Minimally processed meals, such as boxed salads and bagged dry beans, are not the problem here, even though many foods are treated in some way. On the other hand, highly processed meals like chips and smoked sausage ought to make you stop.
“They are usually also high in unhealthy fats and salt and low in fiber, vitamins and minerals, which is a detrimental combination from a cardiovascular health standpoint,” according to Avenatti.
“If my patients are craving that meaty feeling, please go for the steak by all means. But something that is so processed, like a sausage, that really doesn’t have any more [of] that nutritional balance that was present in the primordial meat, that is something you should probably stay away from,” Avenatti said.
“For these reasons, a diet rich in ultra-processed foods is recommended against by all major [cardiovascular] societies that recommend instead a ‘whole food’ approach,” she noted.
In a similar vein, Routhenstein suggests avoiding fried foods if your cholesterol is high. Trans fats, which are present in fried foods, have the potential to raise your levels of bad cholesterol and raise your risk of heart disease in general.
According to the Mayo Clinic, this includes both sweet and non-sweet fried meals including french fries, doughnuts, and fried chicken. Check the ingredients label for partly hydrogenated oils to see if the item you’re eating includes trans fats.
Additional Strategies to Put Your Heart Health First
Avenatti remarked, “I would be happy to tell you that it all depends on the food we eat.” “Unfortunately, that is really not the case. While some cholesterol is present in the food we eat, the majority of the cholesterol in our blood is created by our own bodies.”
More than food choices, Avenatti clarified, genetics and our bodies’ coping mechanisms with cholesterol determine individual diversity.
“We like to talk more about patterns just because no food is absolutely damaging. I think eating in moderation … is still the key,” she said.
A rare steak or burger is not as significant as what you eat most of the time. Furthermore, you probably won’t harm yourself if your diet consists solely of processed and fried foods.
“[One-off food choices are] really less impactful than what people think as long as you remain within a reasonable diet,” she said.
But food choices are especially crucial for those with elevated triglycerides. High triglycerides, which are also assessed when your cholesterol is checked, are more closely linked to what you consume, Says Avenatti.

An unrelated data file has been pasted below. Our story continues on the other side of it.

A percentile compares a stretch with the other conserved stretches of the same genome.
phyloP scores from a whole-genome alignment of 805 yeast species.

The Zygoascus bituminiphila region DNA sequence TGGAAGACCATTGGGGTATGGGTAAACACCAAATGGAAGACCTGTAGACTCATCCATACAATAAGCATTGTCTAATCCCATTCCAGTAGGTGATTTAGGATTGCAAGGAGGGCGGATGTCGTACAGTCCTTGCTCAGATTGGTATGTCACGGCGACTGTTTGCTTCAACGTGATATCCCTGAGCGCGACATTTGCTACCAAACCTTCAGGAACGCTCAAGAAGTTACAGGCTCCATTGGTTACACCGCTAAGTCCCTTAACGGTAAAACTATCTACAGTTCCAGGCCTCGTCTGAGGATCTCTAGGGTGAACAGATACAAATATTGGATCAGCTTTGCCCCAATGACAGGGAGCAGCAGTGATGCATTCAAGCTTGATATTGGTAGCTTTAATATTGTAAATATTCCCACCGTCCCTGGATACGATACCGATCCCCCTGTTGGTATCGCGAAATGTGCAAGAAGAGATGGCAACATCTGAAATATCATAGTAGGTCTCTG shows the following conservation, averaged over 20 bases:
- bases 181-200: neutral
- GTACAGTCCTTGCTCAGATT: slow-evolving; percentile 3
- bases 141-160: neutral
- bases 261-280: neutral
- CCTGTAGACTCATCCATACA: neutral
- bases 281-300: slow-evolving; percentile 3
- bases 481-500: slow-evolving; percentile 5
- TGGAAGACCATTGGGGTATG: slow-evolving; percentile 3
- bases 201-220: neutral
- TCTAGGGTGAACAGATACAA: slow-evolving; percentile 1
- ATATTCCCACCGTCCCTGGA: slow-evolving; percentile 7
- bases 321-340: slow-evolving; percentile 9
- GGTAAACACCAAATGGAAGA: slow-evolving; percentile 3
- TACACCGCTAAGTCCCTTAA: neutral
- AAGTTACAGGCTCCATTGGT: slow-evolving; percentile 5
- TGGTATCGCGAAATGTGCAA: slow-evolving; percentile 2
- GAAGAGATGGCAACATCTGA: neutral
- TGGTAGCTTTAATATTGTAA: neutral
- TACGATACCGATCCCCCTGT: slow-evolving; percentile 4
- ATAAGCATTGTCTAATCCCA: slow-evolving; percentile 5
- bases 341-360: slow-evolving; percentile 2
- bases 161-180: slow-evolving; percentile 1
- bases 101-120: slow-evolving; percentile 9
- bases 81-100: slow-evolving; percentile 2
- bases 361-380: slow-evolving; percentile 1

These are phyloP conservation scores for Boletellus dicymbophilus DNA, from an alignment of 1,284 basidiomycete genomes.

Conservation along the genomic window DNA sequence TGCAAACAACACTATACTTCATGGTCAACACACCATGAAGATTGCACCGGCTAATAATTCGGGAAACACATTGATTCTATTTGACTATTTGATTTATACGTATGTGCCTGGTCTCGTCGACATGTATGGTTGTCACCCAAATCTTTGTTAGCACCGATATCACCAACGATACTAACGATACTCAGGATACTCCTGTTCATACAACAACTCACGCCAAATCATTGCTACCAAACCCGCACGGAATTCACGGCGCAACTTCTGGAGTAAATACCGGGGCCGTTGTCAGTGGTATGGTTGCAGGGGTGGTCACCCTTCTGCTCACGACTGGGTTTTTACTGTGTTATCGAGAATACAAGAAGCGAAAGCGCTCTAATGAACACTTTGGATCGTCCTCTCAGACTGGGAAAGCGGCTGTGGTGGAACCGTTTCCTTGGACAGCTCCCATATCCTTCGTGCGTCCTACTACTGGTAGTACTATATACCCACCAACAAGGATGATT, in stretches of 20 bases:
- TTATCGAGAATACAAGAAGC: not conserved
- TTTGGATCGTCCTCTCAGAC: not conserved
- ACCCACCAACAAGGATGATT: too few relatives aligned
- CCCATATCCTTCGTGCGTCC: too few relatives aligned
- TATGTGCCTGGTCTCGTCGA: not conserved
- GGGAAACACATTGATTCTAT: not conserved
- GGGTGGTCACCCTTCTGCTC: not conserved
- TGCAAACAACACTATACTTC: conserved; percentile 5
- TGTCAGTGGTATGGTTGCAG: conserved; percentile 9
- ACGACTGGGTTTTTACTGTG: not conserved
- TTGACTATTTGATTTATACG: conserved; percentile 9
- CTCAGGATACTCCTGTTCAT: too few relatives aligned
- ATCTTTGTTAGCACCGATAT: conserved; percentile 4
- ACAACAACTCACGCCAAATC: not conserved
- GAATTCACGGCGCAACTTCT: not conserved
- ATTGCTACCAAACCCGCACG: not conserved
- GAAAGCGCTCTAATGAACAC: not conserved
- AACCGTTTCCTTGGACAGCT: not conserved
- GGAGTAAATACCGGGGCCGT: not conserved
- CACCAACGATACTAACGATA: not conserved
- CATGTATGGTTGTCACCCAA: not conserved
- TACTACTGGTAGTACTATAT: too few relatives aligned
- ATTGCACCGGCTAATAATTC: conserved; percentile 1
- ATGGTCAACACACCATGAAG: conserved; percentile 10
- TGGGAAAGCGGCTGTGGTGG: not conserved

“Processed food, fried food, butter, any sort of shortening, full-fat dairy, cheeses ― those are all things that are going to impact for sure your triglyceride levels, and that we see a lot more being directly impacted by diet,” she said.
Refined carbs can also have an effect on elevated triglycerides, Auguste continued. Thus, you should consider adding fiber to your diet if you consume a lot of white bread, white spaghetti, or fiber-free crackers since this will lower your blood triglyceride levels.
Auguste continued, “This could entail switching to a chickpea or lentil pasta or combining white beans with your pasta.”
Medication may also be required for some individuals in order to reduce cholesterol. As previously indicated, diet changes alone cannot significantly affect your cholesterol levels; genetics plays a significant effect.
Avenatti emphasized that there are alternative medical choices available, even if many people express dissatisfaction with the negative effects of statins, which are drugs that decrease cholesterol. Avenatti advised seeing your doctor to find out why they recommended the medicine in the first place and to seek about alternatives if you have been prescribed a prescription for high cholesterol but either don’t use it or don’t like its effects.
All things considered, it’s critical to lead a heart-healthy lifestyle that includes regular exercise, a balanced diet, adequate sleep, and, if needed, medication management.
Avenatti suggests following the Life’s Essential 8 guidelines from the American Heart Association to maintain good cardiovascular health. A variety of healthy lifestyle treatments, such as nutrition, exercise, sleep, and giving up tobacco smoking, are combined in these suggestions.